Focus on Groups – In making your calls, focus on two distinct groups of people. Firstly you should be talking to all of the local business owners and business proprietors. Secondly you should be talking to all of the local property owners and investors. Within both segments you will find needs and opportunities when it comes to property selection, acquisition, and disposal.
Database Software – Choose a database program to help you with tracking conversations and opportunities. The database that you choose doesn’t need to be expensive or complex. It does however need to be readily accessible and user-friendly. Every day you should be shaping and changing the detail within the database subject to recent conversations and meetings with key people.
Taking these four simple factors into account, telephone prospecting and cold calling requires real personal effort and deliberate activity. There is no easy way to get around the process other than hard work and commitment. That is how you will find new business leads and opportunities in commercial real estate today. You can then professionally drive your business further when it comes to new clients and quality listings.
In commercial real estate brokerage, your reputation will make or break your career. That is because the cycle of property activity is so long and listing success will be largely formed on the back of ‘trust’.
It doesn’t take long for a poor reputation to spread in the industry. Some agents and brokers that under-perform with their client’s property requirements are soon to suffer the implications of those actions.
So it is a fact that the clients that we serve like to know that they are working with an agent or broker of integrity and skill; someone that has the right knowledge to make the property pain for the client disappear as quickly as possible at the best level of outcome. So what would that be? Try some of these:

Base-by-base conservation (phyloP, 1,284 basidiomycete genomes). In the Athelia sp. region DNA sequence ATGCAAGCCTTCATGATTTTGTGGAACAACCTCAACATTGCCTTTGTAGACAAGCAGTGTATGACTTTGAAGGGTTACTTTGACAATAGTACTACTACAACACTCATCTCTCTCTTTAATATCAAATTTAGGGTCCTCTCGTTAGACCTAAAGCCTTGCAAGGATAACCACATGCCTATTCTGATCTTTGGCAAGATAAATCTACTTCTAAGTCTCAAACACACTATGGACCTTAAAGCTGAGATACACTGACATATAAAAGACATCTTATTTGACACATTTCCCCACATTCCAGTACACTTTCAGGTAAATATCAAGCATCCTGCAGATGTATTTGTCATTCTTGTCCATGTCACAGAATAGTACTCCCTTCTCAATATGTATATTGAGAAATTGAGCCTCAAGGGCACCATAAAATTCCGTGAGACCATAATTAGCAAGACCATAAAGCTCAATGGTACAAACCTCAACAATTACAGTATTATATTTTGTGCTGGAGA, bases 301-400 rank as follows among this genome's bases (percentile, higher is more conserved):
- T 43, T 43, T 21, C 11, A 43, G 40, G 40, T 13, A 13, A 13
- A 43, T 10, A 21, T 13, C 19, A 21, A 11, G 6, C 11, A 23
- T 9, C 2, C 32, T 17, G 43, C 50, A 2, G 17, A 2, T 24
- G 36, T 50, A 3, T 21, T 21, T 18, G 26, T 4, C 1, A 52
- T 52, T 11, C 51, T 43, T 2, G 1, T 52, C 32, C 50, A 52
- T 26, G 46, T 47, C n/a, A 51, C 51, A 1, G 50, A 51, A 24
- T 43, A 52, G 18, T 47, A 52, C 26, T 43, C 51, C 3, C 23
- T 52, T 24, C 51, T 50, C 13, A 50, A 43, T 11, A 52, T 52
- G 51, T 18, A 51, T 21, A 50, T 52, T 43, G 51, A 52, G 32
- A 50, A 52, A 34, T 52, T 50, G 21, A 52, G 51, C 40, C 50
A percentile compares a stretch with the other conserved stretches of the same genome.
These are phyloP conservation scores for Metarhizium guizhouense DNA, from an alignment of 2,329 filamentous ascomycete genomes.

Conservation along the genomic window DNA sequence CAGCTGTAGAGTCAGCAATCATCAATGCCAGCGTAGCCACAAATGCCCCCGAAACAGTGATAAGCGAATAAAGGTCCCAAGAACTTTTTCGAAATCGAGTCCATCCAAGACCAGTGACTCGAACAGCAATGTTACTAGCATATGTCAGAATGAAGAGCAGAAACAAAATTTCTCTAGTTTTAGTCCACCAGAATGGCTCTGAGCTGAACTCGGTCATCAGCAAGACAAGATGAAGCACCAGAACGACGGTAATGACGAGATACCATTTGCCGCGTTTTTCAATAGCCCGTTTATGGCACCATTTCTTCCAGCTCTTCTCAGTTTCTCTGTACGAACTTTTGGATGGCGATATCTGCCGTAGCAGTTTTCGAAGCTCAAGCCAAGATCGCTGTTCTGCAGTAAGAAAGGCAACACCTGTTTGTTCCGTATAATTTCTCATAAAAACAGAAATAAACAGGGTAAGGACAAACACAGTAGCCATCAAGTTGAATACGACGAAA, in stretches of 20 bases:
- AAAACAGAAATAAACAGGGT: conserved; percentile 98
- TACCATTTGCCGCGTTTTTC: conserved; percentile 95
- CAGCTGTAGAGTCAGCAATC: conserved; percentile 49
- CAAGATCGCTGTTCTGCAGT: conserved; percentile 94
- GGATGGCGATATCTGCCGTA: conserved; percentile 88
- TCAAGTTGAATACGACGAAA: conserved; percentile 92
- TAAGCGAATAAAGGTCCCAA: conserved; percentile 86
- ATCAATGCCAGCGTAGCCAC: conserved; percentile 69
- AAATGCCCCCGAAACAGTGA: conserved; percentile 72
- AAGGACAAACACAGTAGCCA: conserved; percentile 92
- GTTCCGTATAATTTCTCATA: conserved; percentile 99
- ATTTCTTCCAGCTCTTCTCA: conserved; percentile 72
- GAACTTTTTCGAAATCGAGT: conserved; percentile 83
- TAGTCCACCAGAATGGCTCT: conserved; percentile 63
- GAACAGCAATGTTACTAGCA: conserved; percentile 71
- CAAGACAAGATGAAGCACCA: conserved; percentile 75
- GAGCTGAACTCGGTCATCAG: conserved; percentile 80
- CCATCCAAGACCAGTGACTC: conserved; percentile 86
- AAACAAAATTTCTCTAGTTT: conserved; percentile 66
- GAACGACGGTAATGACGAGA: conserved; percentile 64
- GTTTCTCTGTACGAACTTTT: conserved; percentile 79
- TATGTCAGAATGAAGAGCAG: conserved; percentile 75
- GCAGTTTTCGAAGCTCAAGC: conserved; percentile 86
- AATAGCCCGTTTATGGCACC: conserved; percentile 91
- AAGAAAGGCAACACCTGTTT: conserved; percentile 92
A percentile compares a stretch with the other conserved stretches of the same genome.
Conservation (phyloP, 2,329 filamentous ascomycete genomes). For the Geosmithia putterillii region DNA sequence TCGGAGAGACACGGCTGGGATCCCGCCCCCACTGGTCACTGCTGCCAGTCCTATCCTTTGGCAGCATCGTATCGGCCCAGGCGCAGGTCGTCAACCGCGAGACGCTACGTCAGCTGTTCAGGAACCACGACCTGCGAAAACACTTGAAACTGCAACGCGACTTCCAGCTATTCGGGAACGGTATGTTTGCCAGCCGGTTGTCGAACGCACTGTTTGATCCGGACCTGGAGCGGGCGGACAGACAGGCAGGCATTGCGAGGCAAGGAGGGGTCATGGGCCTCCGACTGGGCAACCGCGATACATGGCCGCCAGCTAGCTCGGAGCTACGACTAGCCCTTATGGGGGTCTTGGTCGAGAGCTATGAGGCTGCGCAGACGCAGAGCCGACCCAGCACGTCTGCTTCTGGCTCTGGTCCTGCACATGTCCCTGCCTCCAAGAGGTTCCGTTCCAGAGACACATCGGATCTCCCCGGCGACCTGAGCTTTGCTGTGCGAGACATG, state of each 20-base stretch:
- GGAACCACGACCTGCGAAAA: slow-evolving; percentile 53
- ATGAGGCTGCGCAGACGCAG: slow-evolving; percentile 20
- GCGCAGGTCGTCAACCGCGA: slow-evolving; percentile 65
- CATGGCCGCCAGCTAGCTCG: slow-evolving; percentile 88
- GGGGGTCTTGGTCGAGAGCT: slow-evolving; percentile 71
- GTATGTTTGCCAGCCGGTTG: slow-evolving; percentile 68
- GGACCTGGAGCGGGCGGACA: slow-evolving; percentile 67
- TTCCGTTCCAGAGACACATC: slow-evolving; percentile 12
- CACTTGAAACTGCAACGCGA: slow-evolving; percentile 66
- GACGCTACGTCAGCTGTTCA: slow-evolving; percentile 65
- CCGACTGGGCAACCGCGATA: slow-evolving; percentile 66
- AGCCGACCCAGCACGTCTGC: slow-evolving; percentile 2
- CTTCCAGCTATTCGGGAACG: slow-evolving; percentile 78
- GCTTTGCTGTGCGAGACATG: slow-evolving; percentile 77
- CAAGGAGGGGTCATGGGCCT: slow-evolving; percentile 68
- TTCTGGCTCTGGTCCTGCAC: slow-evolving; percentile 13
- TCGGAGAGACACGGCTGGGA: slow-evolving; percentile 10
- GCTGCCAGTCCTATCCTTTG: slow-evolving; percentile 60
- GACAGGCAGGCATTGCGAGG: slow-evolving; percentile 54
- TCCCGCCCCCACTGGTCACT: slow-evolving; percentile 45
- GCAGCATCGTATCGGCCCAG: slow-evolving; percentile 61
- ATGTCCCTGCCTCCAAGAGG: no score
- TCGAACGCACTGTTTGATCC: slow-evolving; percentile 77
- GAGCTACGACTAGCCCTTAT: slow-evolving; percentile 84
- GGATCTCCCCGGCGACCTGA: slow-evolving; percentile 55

Quick sale or lease
Nil incentives in leasing
Best buyer profile
For this reason, every exclusive property listing should be worked to a plan and a process that gets the message to the right target segment of buyers or tenants as the case may be.
Notice that I did say ‘exclusive listing’? Any open listings are a process of luck and should only be serviced when you see opportunity. It is the controlled stock in this market that really matters and ‘exclusive listings’ will give you that.
So let’s go back to the point that ‘reputations matter’. What can you do to strengthen your reputation? Try these:
Write a blog about property activity locally on a regular basis. Talk about your property speciality in many different ways and make that blog of interest and of use to the readers on-line. It is remarkable how often useful information is seen online by property investors and sellers or tenants as the case may be.
From your blog you can link the posts into your social media platforms such as Facebook, LinkedIn, and Twitter. Don’t spread yourself too thin on the ground by using too many platforms. You only need 2 or 3 to make the process work.
Write articles for your on-line newsletter and add those articles to the listing detail that you send out. The articles will help show the market that you are skilled and knowledgeable in many different ways.